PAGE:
I liked North’s Jughead issue (especially the swerve–I would have bet money it was Ethel under the hamburger suit), but I really wish Zdarsky had a few more issues. I wasn’t that much into the first arc; I know the popular opinion is not with me on this, but the fantasy asides felt like deviations from the story that killed the momentum of the main plot. But the two parter in the woods was awesome–some great Weatherbee, a Mantle family reunion, and some really character-driven exchanges between Archie and Jughead.

    Speaking of Zdarsky, at the end of the Howard the Duck run, it feels like it’s finally getting into the media satire part, with the plot being that an alien whose clearly a Zdarsky stand-in admitting he was hired by Mojo to manipulate Howard’s life so that it got better ratings in Mojo’s secret broadcast. Some of it’s standard “ha ha we’re putting Marvel editors and creators into the book” but some of it’s really interesting metacommentary–Howard telling Chipp that he isn’t nearly as good at making Howard’s life interesting as the original manipulators suggests even Zdarksy admits this run isn’t clicking. And a part of me finds something very biblically epic about a writer literally wrestling with his character.

    I haven’t read much of the Gerber run, so I don’t have that reference to the character; my knowledge of Howard starts with the 90s Daydreamers series where he’s basically part of a babysitting team for Artie, Leech, and Franklin Richards (which was a hell of introduction). I basically agree with Graeme that the series felt largely formless. But for me, it all clicked together in issue 8, where he finds Bev and utterly fails to reconnect with her, and I went, oh; this is a series about loneliness, about trying to find a place for yourself and failing, despite your best intentions and (almost worst) the best intentions and efforts of everyone around you. Read through that lens, I think the series hangs together much better; even the seeming digression with the gender-swapped Howard and Rocket Raccoon has a melancholy sense to it, that this Howard clone can find a family when he seems so unable to do it. The sense of sadness alongside the comedy makes the book something a little different from the other Marvel comedy titles.

    I don’t know if the outsider media satire part of the character works anymore; as Jeff and Graeme say, coming from Marvel, there’s a hypocrisy to it that’s hard to get over. My pitch would be to take Howard in the direction of the female leads of Crazy Ex-Girlfriend or You’re The Worst, and go even further in the melancholy direction, turning the title into an examination of clinical depression. Which, um, isn’t a topic known for laughs, but they make it work.

  4. Matt for Hire Sep 19, 2016

    A. If you want more Moon Knight by Stokoe, check out issue 5, too. It’s where the split narratives start up (though, technically, it’s the end of the arc).

    B. So…the one question I would want to ask Alan Moore, even though it’s comics, is…well. Watchmen is clearly his legacy now; the comics-reading public has basically decided that. But what does he want it to be? What does he feel would/should have the most impact on the comics world?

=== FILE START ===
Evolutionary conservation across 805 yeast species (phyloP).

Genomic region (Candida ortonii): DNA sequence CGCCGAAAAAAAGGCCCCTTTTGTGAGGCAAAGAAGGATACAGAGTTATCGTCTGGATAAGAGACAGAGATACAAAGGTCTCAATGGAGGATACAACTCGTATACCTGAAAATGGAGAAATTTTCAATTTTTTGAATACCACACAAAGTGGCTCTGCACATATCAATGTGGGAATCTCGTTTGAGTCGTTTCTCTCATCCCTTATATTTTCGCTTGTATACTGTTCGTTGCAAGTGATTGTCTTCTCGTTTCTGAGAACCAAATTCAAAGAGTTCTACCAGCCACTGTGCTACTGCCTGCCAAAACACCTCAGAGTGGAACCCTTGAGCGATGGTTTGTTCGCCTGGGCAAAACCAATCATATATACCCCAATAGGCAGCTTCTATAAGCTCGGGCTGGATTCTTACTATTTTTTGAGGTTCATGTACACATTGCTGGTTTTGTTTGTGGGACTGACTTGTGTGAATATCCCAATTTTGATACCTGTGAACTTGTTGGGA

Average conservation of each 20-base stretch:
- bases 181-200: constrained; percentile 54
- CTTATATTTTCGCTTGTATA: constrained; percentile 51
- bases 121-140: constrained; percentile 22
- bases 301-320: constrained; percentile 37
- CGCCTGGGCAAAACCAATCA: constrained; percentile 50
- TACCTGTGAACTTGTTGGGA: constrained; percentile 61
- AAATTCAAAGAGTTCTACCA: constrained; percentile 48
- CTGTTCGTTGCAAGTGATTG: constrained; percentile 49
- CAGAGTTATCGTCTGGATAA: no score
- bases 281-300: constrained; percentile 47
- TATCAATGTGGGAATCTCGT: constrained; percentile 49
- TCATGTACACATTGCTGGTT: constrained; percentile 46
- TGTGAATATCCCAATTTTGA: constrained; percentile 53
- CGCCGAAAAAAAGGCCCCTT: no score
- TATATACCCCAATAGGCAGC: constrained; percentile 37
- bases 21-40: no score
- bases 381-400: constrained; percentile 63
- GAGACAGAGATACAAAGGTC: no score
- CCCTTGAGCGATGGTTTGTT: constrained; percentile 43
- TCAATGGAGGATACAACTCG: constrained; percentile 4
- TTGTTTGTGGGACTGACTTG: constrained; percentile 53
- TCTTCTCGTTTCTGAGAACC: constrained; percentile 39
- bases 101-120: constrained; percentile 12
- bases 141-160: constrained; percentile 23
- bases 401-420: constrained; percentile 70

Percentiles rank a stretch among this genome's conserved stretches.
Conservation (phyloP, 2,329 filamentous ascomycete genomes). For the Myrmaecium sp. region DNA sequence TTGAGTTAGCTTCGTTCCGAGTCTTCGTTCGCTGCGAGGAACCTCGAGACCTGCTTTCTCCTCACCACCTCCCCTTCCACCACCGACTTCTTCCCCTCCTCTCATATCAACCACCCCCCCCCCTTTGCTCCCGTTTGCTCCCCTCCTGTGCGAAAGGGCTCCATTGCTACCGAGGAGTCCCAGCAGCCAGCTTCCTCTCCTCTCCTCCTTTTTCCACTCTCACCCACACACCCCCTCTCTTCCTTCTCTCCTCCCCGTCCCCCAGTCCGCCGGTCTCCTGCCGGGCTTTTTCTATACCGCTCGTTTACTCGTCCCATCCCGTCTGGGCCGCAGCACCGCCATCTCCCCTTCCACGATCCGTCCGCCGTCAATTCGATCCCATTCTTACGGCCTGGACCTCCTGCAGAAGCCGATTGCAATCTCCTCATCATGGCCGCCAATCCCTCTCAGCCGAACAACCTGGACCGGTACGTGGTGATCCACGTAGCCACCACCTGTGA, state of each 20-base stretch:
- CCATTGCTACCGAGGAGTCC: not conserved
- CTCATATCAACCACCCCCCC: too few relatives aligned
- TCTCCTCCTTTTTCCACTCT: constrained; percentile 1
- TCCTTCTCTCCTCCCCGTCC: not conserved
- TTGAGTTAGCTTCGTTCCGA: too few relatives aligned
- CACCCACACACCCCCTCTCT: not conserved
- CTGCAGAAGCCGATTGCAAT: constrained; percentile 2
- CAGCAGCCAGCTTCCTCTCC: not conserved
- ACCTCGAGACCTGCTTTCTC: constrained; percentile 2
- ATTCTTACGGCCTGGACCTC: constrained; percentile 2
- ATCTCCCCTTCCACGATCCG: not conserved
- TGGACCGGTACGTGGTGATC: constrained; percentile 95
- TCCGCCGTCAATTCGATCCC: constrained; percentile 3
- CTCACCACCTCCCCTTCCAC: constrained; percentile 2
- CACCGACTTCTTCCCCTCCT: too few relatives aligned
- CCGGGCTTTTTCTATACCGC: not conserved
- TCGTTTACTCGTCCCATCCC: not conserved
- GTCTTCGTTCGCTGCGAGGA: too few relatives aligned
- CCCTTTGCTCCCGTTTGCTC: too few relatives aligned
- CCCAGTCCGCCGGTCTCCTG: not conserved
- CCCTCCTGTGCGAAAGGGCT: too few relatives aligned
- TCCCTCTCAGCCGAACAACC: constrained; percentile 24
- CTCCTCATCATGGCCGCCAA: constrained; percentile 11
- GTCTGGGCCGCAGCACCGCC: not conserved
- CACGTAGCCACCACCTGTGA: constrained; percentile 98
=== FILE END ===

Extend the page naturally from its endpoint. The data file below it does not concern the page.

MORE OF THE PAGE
C. I found this link not long ago, which, yeah, Alan Moore has an ego, but this is just charming as anything.

  5. Garrie Sep 19, 2016

    Another round of applause for the new Doom Patrol. It appears Way will be referencing other past attempts for the title… does this mean we’ll see Super-Hip soon, too?

    Regarding Richard Case: I got the feeling he (and Chas Truog on Animal Man), with such a conservative style of story-telling may have done a good part towards helping sell Morrison’s ideas to the readers. Kind of like Sal Buscema on Gerber’s Defenders (or Jim Mooney on Gerber’s Man-Thing). No? I’m still mulling it over.

    I celebrated Batman Day going through the old 80 Page Giants, which also brought me to another read of the awesome Robin Dies At Dawn. Something possibly unique about the story is the Ant-Man ‘prologue’ to the two-part “Dies At Dawn.” I can’t remember any other Batman issue from those days where one story actually referenced the other. Normally they would be completely separate pieces, could’ve been published in another issue of Batman or Detective without harming the other. “Dies At Dawn’ , in fact, is usually reprinted without the Ant-Man feature. I’m wondering if this was the only time they tried this trick, or if there are others I haven’t seen. Maybe a reaction to the relatively-new Marvel Age of Comics?

    Regarding Denny O’Neil: Yeah, a lot of his award-winning work doesn’t really re-read well today, but his work on the Shadow and his personal take on The Question still hold up for me. And I have a real fondness for his brief run on the Challengers of the Unknown. And his Sergius O’Shaugnessy scripting on Ditko’s Creeper.

    Anyhow, looking forward to the next round of Baxter Building, though my memories of those issues are not fond ones. Hope to have them re-read in time for your show! Or will I still feel the same after having done so?